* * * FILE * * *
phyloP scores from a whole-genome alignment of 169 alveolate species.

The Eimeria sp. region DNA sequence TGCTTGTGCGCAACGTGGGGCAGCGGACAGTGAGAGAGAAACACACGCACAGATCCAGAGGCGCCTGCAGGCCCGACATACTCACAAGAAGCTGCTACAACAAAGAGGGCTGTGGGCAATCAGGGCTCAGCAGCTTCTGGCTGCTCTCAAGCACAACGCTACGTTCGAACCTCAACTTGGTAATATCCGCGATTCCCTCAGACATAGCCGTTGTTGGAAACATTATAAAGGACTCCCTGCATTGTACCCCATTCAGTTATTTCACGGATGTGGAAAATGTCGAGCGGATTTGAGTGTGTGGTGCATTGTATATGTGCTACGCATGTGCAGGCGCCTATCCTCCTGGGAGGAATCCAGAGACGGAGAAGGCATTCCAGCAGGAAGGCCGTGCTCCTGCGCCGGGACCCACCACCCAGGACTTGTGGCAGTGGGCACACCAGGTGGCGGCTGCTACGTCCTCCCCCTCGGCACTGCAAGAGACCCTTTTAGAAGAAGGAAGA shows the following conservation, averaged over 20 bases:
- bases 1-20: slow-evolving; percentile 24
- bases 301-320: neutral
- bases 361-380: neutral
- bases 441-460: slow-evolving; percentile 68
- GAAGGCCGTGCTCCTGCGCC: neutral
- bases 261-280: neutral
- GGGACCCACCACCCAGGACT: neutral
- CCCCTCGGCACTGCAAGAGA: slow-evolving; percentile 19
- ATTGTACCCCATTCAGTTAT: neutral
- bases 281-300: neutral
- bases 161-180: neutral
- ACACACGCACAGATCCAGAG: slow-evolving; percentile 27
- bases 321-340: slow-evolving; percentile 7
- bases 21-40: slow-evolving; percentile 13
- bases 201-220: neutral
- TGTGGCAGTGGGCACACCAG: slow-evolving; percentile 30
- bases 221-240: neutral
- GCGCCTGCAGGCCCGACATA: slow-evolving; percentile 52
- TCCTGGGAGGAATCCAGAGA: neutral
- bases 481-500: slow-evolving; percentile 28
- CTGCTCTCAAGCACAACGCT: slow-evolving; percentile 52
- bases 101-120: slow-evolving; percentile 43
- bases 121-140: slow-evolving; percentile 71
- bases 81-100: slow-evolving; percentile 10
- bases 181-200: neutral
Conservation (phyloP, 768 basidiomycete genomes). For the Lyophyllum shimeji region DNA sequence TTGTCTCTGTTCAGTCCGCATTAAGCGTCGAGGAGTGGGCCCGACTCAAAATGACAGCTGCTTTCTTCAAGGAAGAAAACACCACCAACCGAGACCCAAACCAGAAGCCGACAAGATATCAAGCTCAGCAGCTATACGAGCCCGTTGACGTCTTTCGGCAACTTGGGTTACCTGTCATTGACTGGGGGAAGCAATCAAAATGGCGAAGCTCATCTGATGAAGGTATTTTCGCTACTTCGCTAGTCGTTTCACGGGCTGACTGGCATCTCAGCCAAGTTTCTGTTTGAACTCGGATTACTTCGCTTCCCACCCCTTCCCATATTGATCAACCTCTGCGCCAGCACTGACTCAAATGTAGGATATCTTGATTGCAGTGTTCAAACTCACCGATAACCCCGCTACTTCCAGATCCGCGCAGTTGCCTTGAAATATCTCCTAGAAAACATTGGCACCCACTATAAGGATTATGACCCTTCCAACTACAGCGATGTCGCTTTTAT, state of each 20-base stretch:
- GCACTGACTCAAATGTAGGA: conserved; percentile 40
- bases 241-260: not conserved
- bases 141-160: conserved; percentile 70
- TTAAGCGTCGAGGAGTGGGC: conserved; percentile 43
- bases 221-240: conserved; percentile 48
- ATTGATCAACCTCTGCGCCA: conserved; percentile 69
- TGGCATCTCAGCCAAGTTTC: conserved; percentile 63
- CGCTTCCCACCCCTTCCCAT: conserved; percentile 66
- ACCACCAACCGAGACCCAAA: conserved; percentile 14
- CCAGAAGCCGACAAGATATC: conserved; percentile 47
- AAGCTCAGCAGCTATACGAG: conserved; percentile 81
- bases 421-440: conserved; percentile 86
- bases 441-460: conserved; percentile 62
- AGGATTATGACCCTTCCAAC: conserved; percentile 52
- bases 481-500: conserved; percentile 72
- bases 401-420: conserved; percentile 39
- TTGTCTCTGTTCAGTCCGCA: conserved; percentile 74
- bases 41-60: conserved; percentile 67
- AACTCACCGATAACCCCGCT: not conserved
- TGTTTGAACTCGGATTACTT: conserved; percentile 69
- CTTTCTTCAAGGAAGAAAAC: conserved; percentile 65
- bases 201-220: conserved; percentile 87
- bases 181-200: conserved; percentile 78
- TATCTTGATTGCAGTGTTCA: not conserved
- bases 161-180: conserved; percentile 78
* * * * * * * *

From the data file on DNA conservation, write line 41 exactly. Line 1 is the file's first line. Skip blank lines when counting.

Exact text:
- bases 441-460: conserved; percentile 62